Notes on Haketia or Moroccan Judeo-Spanish
Haketia is the variety of Spanish historically spoken by the Jews of Morocco. It is similar to Ladino (another variety of “Judeo-Spanish”), but with a more significant component borrowed from Arabic. This is reflected in the name ‘Haketia’ itself, derived from the Arabic حكى ḥaká “to tell; to speak” (cf. the similarly-named ḥakī māl yahūd or “speech of the Jews,” the autonym referring to Baghdadi Judeo-Arabic).
I was curious to see how much Haketia I’d be able to understand as a speaker of Spanish, which I learned growing up in southern California. How different is Haketia from dominant varieties of Spanish? Some “Jewish languages” are truly distinct from their gentile counterparts. Yiddish, the paradigmatic example, differs from German in everything from Hebrew script and loanwords to phonology and morphology, reflecting the historical isolation of Jewish communities in Europe.
But scholars like Ella Shohat have called into question the very category of “Jewish languages,” arguing that it imposes the paradigm of Yiddish onto languages with very different characteristics and histories. Indeed, not all “Jewish languages” are so Jewish. For example, the Endangered Language Alliance presents a Tajik speaker who is Jewish as speaking “Bukhori, the language of the Bukharian Jews.” His speech is utterly indistinguishable from that of Muslim Tajiks. It’s as if Larry David were being presented as speaking Judeo-English, a rare language in need of preservation. I’ve also heard music supposedly in Ladino that just sounded like perfectly ordinary Castilian to my ears.
So how distinct is Haketia? To find out, I decided to watch a video of a Haketia speaker in New York: Alicia Sisso Raz, recorded by the Endangered Language Alliance.
Conclusion: I could understand nearly every word she said. Perhaps I was aided by also knowing Arabic and Hebrew, but I think any Spanish speaker would have understood 90-95% or more. Nevertheless, there are certainly plenty of interesting distinctions that make this different from standard Spanish. These are evident from her very first sentences: me llamo Alicia Sisso Raz “my name is Alicia Sisso Raz” (no difference from standard); yo nací en Marruecos, ma me pují en Israel “I was born in Morocco, but I grew up in Israel.”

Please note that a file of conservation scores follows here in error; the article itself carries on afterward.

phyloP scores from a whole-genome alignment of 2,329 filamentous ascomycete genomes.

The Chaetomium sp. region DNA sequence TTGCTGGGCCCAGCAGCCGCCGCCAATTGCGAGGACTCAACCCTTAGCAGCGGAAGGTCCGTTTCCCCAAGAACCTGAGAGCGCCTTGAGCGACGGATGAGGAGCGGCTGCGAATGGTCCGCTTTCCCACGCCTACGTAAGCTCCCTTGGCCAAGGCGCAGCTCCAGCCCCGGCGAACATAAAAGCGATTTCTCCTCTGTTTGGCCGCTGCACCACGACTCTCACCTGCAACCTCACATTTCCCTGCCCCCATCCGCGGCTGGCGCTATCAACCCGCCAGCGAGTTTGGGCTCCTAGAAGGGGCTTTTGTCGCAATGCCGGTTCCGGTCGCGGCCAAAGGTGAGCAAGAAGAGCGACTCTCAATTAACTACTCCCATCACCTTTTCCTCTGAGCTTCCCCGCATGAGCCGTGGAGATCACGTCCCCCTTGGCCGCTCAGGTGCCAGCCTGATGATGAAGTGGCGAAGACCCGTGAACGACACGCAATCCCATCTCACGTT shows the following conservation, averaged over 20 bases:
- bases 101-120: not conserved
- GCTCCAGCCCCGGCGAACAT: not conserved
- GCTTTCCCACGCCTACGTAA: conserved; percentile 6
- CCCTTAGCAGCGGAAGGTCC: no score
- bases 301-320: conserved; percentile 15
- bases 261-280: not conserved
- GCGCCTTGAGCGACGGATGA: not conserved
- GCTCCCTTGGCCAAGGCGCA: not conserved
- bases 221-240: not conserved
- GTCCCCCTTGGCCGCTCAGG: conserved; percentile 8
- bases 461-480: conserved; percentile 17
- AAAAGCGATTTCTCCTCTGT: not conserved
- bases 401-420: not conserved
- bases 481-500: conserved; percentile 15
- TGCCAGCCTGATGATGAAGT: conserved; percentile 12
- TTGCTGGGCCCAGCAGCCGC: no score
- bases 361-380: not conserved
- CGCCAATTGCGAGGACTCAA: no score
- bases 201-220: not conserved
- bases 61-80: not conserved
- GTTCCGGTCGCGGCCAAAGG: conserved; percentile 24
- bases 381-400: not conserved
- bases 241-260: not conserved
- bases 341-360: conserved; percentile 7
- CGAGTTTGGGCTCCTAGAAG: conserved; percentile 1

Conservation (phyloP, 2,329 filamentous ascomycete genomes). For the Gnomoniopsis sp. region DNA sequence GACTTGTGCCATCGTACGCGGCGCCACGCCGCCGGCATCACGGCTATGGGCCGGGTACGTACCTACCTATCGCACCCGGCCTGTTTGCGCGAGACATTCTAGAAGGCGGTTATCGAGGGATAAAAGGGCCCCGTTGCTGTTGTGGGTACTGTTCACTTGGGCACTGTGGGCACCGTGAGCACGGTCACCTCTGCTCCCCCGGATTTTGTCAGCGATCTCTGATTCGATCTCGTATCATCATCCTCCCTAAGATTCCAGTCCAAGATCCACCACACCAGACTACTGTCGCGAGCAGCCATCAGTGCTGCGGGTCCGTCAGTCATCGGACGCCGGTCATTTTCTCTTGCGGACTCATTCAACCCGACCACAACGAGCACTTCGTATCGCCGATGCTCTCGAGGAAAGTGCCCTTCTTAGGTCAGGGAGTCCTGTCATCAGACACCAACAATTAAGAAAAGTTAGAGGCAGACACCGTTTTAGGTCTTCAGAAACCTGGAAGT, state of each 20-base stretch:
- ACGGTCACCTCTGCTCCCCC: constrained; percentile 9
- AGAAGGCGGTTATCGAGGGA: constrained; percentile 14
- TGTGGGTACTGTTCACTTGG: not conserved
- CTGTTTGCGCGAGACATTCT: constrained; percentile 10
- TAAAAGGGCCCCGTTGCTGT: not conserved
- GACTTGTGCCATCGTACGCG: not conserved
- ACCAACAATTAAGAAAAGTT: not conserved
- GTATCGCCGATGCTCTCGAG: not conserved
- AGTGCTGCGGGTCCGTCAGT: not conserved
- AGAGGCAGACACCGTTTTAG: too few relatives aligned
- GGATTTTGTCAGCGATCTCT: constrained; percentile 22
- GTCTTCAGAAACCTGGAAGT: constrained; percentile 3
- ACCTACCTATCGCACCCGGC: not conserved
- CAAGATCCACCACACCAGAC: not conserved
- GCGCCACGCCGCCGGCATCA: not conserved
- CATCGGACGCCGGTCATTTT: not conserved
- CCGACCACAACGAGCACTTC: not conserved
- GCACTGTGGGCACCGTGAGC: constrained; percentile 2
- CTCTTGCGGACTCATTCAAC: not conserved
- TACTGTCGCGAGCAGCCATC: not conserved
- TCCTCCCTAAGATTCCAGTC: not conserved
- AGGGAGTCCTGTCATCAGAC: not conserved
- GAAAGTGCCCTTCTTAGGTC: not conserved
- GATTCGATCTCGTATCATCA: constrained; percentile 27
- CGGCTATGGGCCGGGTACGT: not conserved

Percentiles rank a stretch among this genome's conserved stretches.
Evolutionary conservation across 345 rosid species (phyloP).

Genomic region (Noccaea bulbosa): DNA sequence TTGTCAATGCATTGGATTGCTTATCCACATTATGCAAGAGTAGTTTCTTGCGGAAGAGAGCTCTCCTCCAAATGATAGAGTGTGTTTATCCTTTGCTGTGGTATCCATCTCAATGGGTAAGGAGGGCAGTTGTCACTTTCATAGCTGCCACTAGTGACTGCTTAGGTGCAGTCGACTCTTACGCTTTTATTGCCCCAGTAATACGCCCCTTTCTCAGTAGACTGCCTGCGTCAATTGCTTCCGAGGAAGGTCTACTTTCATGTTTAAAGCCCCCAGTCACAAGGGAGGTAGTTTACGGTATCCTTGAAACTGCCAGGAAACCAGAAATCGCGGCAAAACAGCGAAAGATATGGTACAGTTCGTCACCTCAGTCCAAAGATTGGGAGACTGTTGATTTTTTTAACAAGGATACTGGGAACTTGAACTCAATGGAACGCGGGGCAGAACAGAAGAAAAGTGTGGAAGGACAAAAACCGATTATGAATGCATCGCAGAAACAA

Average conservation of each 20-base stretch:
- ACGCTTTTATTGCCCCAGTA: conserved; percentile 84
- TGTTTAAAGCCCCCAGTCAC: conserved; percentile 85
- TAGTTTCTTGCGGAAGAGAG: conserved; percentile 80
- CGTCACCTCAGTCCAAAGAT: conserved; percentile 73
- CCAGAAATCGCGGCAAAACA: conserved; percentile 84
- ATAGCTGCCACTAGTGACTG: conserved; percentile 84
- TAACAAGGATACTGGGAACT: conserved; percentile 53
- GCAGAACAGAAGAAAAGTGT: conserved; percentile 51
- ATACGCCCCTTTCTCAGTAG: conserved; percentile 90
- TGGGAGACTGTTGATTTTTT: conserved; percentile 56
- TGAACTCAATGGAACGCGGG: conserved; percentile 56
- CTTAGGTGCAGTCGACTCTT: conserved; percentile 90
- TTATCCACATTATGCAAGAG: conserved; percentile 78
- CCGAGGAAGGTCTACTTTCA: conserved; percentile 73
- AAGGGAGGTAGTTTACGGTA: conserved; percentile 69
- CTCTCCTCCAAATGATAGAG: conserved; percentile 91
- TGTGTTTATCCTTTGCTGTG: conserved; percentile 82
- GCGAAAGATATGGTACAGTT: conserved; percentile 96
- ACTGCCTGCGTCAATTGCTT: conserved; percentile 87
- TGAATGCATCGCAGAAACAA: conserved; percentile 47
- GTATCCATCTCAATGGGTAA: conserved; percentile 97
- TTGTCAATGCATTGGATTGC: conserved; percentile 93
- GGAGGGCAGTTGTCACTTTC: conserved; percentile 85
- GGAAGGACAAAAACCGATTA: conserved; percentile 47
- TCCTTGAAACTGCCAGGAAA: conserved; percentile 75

Ma “but” is easy to guess; mas is used in literary Spanish, and ma exists in Ladino (and Italian). But pujarse is more interesting. Rather than “push (oneself),” the context immediately makes it clear that it means “grow up.” She also has [ʒ] here rather than the standard [x].
What follows are my notes on other things that stood out. These are far from conclusive—just scattered observations.
gan eden “paradise” (garden of Eden), from Hebrew גן עדן gan ʿeden (also used in Ladino)
ʿada “custom,” from Arabic عادة ʿāda
derej-eres “good manners, etiquette,” from Hebrew דרך ארץ derekh erets (lit. ‘way of the land’)
mehrés “hammer,” from Arabic مهراس mihrās “pestle,” from the root h-r-s “to crush, pound.”
jarcóm “turmeric,” from Arabic كركم kurkum or Hebrew כורכום kurkum (or possibly Spanish cúrcuma). I wonder why the initial /k/ became [x] here.
meʿará “cemetery.” It would seem to be from Hebrew מערה meʿará “cave” or Arabic مقبرة maqbara “cemetery”—I actually wonder if this is the right word or if the speaker could have confused the two.
hadrear “to speak”, from Moroccan Arabic هدر hdar “to speak,” classical Arabic هذر haðara “to babble, blab.” Haketia seems to maintain the initial /h/ in Arabic loans like this, in contrast to Latin-derived vocabulary where it’s dropped as in hablar [ablar].
jalwiyín “confectioners,” from Moroccan Arabic حلويين ḥalwiyīn.
ersalá “remittances,” perhaps from Moroccan Arabic الرسالة ar-risāla “the letter” or another word from the root r-s-l “to send.”
berajót “blessing” (sing. berajá), from Hebrew ברכה brakhá.